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Small caps at four-year lows, and trader warns of 'more pain'

Small caps roar back, but traders warn of more pain ahead

Small-cap stocks are getting wrecked.

Despite a big bounce Tuesday, the small cap-focused Russell 2000 has tumbled 25% for the month — far worse than the S&P 500's 14% decline. The Russell is now trading at levels not seen since mid-2016.

It could get even worse for this corner of the market, warned Strategic Wealth Partners' president Mark Tepper.

"I would not be buyers of the group right here. I think there's more pain ahead for small caps," Tepper said on CNBC's "Trading Nation" on Tuesday. "Those are the ones that are going to experience more of an impact from this self-imposed lockdown."

The IWM Russell ETF, which tracks the index, has fallen by as much as 20% in just the past week as fears over the economic impact of the coronavirus crisis spiked.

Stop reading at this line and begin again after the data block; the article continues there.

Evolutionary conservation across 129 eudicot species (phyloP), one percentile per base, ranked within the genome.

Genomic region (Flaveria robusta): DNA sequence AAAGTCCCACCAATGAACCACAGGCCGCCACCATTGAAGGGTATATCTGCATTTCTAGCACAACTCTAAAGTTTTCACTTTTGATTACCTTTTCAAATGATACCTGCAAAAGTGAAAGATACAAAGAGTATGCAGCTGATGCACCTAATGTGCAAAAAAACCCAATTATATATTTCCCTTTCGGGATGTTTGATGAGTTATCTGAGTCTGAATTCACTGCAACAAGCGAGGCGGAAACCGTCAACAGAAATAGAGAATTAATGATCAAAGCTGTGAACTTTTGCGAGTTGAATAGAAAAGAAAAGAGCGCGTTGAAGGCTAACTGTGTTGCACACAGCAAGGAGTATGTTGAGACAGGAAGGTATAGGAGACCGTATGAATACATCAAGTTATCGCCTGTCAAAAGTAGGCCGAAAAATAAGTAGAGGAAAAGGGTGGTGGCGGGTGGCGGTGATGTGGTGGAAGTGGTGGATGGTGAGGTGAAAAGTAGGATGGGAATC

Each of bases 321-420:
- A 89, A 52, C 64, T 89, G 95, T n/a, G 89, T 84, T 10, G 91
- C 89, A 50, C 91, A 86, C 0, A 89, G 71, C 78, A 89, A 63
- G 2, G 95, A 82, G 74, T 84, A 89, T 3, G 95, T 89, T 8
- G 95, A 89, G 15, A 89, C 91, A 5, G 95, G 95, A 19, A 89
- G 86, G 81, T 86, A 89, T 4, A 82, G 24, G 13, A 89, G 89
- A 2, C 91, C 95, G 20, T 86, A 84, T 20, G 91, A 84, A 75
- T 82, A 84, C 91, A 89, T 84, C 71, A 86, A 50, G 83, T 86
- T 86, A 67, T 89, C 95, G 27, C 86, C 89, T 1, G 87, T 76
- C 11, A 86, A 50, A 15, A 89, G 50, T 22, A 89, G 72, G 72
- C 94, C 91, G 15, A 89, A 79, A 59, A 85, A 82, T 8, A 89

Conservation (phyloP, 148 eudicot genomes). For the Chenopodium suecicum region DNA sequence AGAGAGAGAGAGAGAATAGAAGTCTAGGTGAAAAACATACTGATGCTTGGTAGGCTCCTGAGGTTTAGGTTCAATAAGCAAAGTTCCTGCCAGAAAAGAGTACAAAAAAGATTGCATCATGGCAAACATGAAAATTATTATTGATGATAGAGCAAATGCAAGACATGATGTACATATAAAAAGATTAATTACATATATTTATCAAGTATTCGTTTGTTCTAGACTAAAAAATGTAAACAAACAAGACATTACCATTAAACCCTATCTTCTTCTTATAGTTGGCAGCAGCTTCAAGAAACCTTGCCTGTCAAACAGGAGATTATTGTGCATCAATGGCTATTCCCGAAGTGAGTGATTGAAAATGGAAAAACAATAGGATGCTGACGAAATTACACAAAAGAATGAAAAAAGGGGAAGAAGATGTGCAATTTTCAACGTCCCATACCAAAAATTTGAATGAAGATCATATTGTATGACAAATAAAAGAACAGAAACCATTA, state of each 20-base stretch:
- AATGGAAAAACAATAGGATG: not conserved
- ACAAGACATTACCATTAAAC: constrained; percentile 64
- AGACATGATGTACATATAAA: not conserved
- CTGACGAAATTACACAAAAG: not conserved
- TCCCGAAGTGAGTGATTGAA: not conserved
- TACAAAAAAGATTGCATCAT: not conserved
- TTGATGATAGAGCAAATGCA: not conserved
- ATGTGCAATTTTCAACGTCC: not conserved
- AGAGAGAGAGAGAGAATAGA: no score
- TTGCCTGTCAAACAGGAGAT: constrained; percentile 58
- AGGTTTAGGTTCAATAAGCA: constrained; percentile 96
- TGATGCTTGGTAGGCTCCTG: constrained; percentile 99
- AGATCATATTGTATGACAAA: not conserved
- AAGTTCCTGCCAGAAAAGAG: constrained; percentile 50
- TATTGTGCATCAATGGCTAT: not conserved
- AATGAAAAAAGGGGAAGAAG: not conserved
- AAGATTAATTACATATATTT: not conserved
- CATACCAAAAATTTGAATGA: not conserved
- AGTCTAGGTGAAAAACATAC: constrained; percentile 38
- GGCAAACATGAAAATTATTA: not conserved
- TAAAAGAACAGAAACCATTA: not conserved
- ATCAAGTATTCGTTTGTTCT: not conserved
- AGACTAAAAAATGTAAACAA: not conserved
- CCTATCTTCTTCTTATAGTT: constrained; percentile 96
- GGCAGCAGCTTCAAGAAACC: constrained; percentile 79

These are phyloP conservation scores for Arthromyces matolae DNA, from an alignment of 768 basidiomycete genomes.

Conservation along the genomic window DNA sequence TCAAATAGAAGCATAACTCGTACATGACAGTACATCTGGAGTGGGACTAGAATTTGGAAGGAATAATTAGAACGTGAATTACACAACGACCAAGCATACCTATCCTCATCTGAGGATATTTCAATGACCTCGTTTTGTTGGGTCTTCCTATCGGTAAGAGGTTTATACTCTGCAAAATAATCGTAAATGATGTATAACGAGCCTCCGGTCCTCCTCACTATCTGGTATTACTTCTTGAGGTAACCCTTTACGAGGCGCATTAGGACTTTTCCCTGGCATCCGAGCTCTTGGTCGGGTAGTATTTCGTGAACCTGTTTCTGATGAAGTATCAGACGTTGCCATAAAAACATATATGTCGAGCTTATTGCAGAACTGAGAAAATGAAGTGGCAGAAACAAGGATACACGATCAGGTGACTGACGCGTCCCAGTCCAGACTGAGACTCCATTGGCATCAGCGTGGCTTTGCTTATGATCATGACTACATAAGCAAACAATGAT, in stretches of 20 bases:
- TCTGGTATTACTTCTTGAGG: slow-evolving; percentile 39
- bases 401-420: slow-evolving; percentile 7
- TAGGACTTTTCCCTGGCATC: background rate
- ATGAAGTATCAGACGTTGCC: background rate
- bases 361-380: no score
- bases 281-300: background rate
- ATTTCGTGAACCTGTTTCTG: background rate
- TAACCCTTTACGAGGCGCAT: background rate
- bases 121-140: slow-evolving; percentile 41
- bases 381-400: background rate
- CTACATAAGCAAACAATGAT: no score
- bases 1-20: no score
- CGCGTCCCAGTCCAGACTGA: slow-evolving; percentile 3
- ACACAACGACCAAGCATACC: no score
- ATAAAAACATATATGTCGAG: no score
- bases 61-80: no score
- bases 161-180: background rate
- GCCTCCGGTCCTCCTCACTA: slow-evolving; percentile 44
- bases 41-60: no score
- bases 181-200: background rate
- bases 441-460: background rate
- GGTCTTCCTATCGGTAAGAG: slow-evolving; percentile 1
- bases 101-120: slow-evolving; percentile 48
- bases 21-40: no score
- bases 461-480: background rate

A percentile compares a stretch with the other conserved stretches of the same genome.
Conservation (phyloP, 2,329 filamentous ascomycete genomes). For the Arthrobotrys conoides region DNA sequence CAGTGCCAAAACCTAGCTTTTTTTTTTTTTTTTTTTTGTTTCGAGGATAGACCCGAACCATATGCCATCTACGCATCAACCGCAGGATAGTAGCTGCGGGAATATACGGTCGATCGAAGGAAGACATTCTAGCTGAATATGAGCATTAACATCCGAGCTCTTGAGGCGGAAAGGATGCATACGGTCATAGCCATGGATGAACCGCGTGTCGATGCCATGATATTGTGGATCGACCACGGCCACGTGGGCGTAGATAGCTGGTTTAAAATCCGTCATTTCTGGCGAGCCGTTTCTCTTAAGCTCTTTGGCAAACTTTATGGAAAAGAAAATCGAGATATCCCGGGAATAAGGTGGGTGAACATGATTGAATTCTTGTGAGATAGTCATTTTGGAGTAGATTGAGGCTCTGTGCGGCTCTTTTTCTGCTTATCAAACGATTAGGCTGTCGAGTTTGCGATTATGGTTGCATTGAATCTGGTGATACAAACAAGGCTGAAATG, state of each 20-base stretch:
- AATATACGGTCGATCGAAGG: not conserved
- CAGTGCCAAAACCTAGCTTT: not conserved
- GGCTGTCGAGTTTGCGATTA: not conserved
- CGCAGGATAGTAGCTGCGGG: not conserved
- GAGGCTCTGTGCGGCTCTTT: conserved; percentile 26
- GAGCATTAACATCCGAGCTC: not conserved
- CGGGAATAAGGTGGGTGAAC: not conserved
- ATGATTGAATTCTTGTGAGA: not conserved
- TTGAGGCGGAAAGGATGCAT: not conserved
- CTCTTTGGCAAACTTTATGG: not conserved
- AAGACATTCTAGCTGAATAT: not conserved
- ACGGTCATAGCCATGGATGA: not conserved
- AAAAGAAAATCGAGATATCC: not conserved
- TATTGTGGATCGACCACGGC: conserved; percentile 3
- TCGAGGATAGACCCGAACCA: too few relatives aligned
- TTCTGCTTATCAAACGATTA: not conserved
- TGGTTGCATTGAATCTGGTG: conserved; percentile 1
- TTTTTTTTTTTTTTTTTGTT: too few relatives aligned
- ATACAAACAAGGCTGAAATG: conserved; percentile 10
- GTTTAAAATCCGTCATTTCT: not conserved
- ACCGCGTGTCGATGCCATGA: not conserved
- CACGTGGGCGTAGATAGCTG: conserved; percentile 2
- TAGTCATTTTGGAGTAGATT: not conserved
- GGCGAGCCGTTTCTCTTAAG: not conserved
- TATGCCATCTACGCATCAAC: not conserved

Small caps "were already companies that weren't as healthy as large caps — about 40% of them were making no money before this drawdown. They're more leveraged than large caps, which means they have more debt, and when you make less money and you have to pay more to service your debt, that is not a good combination," Tepper said.

While large-cap stocks have also declined, Oppenheimer head of technical analysis Ari Wald said they could bounce back and outperform even as the smaller market-cap stocks languish.

"Small caps have certainly fallen more than the S&P. … That's a trend that's been in place since 2013 if you look at the Russell 2000 relative to the S&P 500. What I'm highlighting is that this bears similarities to other long-term runs of large-cap outperformance specifically between 1983 and 1999," Wald said during the same segment.

"Overall, aside from the need to base over the near term, we do see these deeply oversold conditions as presenting a long-term opportunity, but we think the opportunity is in large caps and not small," he added.